Monday, April 4, 2016

3 Ups and Downs Experienced by Coin Collectors

Coin collecting can be a hobby of ups and downs whether you collect silver, gold, copper, or coins made of any other type of metal. Here are three experiences, laid out in story form, that almost every seasoned collector has dealt with.

1. Finding that elusive slot-filler
Seasoned collectors know the agony/pleasure of spending years completing a set of coins. For instance, say a collector was working on a set of Mercury Dimes and lacked the 1916-D, the key to the series. Like most collectors, they cannot afford a mint state coin, because who really has an extra ten grand just laying around?

Our collector has been searching for a nice, slightly circulated 1916-D. They visit the local coin show annually and make an effort to find Old Winston. Old Winston is a hobbyist, not an active dealer, but he has always enjoyed coin shows and sets up a booth to help further the hobby with pieces from his own collection. Our collector sidles up to Winston's table and takes a seat.

"What'll it be?" Winston asks, sounding more like a bartender than a coin collector. But, let's face it, collecting can be every bit as intoxicating.

Our collector responds, "I'm working on a set of proof Franklin Halves, a type set of Half Cents, and just got into Civil War tokens. Oh, and I still need that '16-D dime."

Winston's eyes light up as he slips a hand into his pocket. He extracts a white cardboard 2x2 holder and offers it to our collector. It takes three seconds of looking and a quick check under Winston's magnifier to confirm this is the dime our collector needs.

The coin is bright but not cleaned, has been around the block but still shows a good amount of the features. It is just nice enough to ride the line between VF and EF. Our collector's stomach sinks as the notion that this coin must be priced around $5000.

"Where did you find this?" The collector asks.

"Just picked it up this morning before the show opened. Paid twenty nine hundred for it. I could let it go for twenty nine fifty."

As our collector's hands begin to shake, they ask, "Why are you only marking up fifty dollars?"

"Two reasons. First, I enjoy seeing coins go to collectors who will enjoy them. Second, I have had this coin in my possession for an hour. Fifty bucks for an hour's work, if you want to call it that, is pretty good pay."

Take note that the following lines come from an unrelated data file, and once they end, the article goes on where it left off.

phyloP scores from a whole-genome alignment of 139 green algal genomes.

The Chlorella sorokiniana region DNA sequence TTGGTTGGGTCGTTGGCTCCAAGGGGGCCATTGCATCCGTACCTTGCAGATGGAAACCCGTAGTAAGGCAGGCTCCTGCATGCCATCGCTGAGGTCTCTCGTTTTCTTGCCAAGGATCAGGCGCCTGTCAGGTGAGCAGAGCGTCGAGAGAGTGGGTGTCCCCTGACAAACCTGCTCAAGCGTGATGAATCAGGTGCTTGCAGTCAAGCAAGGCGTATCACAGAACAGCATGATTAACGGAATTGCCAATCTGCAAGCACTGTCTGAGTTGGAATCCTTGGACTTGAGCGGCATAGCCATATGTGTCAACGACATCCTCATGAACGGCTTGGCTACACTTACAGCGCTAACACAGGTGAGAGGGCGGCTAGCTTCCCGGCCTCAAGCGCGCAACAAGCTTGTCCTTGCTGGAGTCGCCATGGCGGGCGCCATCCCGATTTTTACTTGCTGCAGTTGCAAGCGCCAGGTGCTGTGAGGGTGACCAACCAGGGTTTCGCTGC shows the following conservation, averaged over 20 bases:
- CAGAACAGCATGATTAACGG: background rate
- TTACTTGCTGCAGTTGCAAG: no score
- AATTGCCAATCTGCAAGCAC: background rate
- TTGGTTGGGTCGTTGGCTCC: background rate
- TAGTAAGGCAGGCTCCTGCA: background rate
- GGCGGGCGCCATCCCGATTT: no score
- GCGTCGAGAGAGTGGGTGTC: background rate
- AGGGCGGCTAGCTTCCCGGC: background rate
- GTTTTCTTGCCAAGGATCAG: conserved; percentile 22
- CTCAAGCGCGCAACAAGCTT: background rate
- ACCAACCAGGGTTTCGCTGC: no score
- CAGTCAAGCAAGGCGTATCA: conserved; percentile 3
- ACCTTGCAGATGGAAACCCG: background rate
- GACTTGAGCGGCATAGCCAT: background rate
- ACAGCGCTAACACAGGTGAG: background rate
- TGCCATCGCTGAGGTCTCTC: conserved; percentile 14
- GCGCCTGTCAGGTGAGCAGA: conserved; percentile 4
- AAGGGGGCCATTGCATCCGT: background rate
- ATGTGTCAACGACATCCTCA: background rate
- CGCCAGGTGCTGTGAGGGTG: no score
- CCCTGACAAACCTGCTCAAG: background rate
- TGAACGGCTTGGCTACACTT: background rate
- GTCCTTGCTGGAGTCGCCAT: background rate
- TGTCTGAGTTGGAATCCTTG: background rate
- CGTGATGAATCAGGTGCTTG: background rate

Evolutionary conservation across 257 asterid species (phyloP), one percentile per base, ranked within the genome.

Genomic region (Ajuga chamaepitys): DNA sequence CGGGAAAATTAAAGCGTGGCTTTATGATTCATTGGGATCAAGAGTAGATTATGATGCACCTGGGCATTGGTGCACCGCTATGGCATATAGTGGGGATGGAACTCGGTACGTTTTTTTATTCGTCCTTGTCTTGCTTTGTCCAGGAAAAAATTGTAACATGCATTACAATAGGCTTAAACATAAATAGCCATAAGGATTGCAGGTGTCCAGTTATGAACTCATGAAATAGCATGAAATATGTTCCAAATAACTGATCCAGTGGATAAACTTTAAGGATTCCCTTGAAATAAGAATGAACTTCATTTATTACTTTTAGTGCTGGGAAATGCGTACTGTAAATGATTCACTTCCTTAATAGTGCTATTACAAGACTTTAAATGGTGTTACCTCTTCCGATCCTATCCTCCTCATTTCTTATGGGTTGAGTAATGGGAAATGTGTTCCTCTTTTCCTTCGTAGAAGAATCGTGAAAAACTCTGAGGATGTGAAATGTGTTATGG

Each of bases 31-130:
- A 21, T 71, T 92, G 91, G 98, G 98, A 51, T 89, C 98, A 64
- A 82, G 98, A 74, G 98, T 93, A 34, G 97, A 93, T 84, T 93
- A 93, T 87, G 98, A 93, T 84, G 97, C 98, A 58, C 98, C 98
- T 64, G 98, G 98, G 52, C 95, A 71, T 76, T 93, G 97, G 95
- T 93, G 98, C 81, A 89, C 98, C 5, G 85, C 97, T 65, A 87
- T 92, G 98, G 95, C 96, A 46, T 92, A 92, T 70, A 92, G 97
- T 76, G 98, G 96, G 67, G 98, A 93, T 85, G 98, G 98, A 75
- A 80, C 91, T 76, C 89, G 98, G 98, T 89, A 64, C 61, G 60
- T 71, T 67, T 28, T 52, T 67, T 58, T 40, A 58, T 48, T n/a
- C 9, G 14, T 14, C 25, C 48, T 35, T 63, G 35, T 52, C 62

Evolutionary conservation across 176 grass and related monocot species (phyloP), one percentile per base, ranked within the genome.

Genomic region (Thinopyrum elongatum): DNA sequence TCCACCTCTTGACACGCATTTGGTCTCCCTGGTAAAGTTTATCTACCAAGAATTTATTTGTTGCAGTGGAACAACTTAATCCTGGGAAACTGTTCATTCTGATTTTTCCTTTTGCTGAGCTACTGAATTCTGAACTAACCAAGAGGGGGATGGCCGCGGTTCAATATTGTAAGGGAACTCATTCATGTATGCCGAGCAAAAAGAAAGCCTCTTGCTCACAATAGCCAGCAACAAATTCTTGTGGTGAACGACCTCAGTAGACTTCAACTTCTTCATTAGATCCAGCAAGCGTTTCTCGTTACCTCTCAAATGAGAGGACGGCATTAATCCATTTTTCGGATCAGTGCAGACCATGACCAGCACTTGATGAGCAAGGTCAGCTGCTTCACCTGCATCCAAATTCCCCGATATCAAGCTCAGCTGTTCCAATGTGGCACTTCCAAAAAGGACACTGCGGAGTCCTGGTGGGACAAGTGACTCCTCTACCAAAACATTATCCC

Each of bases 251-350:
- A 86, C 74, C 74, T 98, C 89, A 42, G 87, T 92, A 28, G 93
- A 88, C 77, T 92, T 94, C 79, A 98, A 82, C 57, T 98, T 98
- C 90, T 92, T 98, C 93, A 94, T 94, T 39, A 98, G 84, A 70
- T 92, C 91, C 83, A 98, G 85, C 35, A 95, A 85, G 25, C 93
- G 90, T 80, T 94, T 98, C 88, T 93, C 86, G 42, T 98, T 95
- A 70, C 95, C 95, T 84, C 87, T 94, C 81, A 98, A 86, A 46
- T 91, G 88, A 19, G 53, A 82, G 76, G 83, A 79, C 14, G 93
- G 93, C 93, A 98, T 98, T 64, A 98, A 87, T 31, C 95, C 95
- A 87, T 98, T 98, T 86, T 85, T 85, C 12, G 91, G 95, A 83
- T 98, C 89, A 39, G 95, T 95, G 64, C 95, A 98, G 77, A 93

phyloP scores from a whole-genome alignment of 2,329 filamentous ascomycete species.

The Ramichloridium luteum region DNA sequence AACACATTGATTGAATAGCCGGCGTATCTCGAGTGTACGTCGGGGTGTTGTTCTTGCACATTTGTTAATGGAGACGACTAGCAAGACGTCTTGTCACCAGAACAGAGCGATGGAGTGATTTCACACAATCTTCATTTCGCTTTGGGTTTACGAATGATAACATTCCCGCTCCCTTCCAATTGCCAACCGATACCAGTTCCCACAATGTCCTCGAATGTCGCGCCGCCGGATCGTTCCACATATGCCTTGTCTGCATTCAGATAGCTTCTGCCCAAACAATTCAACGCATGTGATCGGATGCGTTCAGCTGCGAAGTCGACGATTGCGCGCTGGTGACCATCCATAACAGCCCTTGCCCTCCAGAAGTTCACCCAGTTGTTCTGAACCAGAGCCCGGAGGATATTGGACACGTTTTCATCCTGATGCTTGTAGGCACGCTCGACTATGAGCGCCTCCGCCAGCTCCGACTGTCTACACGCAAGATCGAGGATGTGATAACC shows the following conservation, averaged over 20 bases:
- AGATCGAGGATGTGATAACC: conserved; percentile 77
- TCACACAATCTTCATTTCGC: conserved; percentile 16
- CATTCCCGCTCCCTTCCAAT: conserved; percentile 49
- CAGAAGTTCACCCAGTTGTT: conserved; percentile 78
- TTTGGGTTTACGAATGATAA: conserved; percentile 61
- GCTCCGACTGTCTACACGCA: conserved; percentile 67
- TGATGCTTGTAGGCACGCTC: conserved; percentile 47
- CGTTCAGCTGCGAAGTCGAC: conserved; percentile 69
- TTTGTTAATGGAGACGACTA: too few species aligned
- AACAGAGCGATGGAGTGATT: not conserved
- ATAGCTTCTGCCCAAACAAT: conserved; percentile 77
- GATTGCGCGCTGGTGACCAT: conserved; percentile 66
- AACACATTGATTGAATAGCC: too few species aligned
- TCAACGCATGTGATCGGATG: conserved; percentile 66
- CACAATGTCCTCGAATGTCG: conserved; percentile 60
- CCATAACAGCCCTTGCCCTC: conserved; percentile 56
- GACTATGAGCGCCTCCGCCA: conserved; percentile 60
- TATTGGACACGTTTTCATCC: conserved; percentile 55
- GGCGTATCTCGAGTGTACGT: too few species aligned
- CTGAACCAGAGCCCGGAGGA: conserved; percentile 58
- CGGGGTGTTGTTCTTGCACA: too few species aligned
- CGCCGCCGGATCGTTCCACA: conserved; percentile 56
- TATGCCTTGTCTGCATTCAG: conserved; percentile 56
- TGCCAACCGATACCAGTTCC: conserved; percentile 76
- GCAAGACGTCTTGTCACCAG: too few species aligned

Our collector hands over the cash. The coin show has already ended for them, having just spent over their full coin budget for the year.

2. Seeing a full album, your full album, for the first time
Our collector returns home. They carefully remove their new prized possession from its little, square cardboard holder; taking extra care to not let the staples, that had fastened the 2x2 flip shut, scratch the surface of the dime.

They pull an album from the bookshelf and blow a thin layer of the dust from the top. They open the cover and gaze down at the dazzling dimes. With hands still trembling, and slightly clammy, our attentive collector places the 1916-D dime in its slot. The set is complete.

Our collector stares at the first page of the album and allows the cozy feeling of completeness to envelop them. A nearly overwhelming feeling of warm pride bubbles up from within them as they slowly turn the album's pages.

"I did it," they think. "I completed a set of Mercury Dimes."

3. What now?
Unfortunately, nothing is permanent. The initial feeling of contentment and completion only lasts so long. While the dime collection will always be theirs, our collector will begin to notice a gnawing question at the back of their mind.

What do I do now?

The collector who completes a large set will sometimes feel lost or even slightly depressed. It can be tough to stay excited about the hobby when there are no coins to hunt. Luckily, our collector has a couple other things in the works (the Franklin Half and Half Cent sets they mentioned to Old Winston at the coin show) and these pursuits should be enough to keep the interest alive.

No matter what kind of coins you collect, or how you collect them, it is a good idea to know what you want to accomplish next. For instance, once I complete my 20th century type set, I am thinking seriously about completing a set of Franklin Halves (P, D, S) or venturing into the world of tokens. Perhaps I will do both, if my wallet can bare the strain.

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